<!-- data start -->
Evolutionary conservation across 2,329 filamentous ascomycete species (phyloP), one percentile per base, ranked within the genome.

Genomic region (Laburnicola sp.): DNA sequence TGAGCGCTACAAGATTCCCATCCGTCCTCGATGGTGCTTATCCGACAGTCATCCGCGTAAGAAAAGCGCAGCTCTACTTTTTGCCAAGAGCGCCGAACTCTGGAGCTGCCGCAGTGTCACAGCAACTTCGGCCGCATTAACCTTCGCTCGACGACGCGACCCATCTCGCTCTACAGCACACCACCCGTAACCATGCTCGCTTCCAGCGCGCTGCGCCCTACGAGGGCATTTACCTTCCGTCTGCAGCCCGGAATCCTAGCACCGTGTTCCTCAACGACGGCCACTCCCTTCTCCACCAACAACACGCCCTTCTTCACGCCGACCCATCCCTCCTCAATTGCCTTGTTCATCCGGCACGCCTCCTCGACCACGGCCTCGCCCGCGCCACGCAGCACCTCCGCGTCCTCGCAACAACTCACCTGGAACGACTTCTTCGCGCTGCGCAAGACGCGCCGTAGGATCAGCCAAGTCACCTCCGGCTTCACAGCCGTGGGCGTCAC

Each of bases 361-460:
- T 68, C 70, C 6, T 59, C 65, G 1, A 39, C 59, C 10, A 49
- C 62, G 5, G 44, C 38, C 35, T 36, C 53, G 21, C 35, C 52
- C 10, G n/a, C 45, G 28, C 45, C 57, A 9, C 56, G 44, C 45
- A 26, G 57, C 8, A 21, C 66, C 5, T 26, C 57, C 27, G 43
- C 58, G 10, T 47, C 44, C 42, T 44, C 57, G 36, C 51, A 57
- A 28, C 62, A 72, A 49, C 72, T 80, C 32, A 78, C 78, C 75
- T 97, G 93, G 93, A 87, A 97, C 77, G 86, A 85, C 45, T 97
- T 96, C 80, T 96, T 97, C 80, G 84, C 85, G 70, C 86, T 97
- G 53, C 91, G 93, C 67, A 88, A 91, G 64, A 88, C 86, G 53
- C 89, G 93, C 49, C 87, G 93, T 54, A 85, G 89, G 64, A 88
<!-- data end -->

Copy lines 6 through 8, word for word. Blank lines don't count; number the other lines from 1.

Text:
- C 10, G n/a, C 45, G 28, C 45, C 57, A 9, C 56, G 44, C 45
- A 26, G 57, C 8, A 21, C 66, C 5, T 26, C 57, C 27, G 43
- C 58, G 10, T 47, C 44, C 42, T 44, C 57, G 36, C 51, A 57